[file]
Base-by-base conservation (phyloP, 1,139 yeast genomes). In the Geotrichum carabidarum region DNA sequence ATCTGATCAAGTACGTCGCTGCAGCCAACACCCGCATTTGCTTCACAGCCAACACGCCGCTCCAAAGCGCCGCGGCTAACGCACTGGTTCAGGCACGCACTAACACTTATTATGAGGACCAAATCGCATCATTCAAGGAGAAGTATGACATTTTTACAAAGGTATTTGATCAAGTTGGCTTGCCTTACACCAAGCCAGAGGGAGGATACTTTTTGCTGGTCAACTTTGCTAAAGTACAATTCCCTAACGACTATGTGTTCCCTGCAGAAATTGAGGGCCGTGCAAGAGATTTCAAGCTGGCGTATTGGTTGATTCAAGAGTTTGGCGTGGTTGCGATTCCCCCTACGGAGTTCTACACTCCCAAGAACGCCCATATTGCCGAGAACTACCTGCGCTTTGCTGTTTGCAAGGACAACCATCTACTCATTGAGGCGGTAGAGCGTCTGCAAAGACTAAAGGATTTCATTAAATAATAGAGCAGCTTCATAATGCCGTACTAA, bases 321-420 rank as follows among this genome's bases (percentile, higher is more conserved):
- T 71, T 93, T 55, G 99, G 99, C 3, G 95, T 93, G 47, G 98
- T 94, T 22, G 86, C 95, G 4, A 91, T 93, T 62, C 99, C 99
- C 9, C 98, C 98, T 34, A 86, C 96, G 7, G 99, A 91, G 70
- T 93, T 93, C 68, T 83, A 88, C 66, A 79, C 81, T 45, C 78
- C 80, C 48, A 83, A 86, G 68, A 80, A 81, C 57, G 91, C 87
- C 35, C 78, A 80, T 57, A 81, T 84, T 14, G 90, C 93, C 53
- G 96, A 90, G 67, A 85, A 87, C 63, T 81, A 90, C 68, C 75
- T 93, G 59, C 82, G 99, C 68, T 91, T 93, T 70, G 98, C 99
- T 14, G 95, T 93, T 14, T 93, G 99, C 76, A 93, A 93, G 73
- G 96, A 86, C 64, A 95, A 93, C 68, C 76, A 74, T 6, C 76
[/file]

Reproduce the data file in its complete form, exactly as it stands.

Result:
Base-by-base conservation (phyloP, 1,139 yeast genomes). In the Geotrichum carabidarum region DNA sequence ATCTGATCAAGTACGTCGCTGCAGCCAACACCCGCATTTGCTTCACAGCCAACACGCCGCTCCAAAGCGCCGCGGCTAACGCACTGGTTCAGGCACGCACTAACACTTATTATGAGGACCAAATCGCATCATTCAAGGAGAAGTATGACATTTTTACAAAGGTATTTGATCAAGTTGGCTTGCCTTACACCAAGCCAGAGGGAGGATACTTTTTGCTGGTCAACTTTGCTAAAGTACAATTCCCTAACGACTATGTGTTCCCTGCAGAAATTGAGGGCCGTGCAAGAGATTTCAAGCTGGCGTATTGGTTGATTCAAGAGTTTGGCGTGGTTGCGATTCCCCCTACGGAGTTCTACACTCCCAAGAACGCCCATATTGCCGAGAACTACCTGCGCTTTGCTGTTTGCAAGGACAACCATCTACTCATTGAGGCGGTAGAGCGTCTGCAAAGACTAAAGGATTTCATTAAATAATAGAGCAGCTTCATAATGCCGTACTAA, bases 321-420 rank as follows among this genome's bases (percentile, higher is more conserved):
- T 71, T 93, T 55, G 99, G 99, C 3, G 95, T 93, G 47, G 98
- T 94, T 22, G 86, C 95, G 4, A 91, T 93, T 62, C 99, C 99
- C 9, C 98, C 98, T 34, A 86, C 96, G 7, G 99, A 91, G 70
- T 93, T 93, C 68, T 83, A 88, C 66, A 79, C 81, T 45, C 78
- C 80, C 48, A 83, A 86, G 68, A 80, A 81, C 57, G 91, C 87
- C 35, C 78, A 80, T 57, A 81, T 84, T 14, G 90, C 93, C 53
- G 96, A 90, G 67, A 85, A 87, C 63, T 81, A 90, C 68, C 75
- T 93, G 59, C 82, G 99, C 68, T 91, T 93, T 70, G 98, C 99
- T 14, G 95, T 93, T 14, T 93, G 99, C 76, A 93, A 93, G 73
- G 96, A 86, C 64, A 95, A 93, C 68, C 76, A 74, T 6, C 76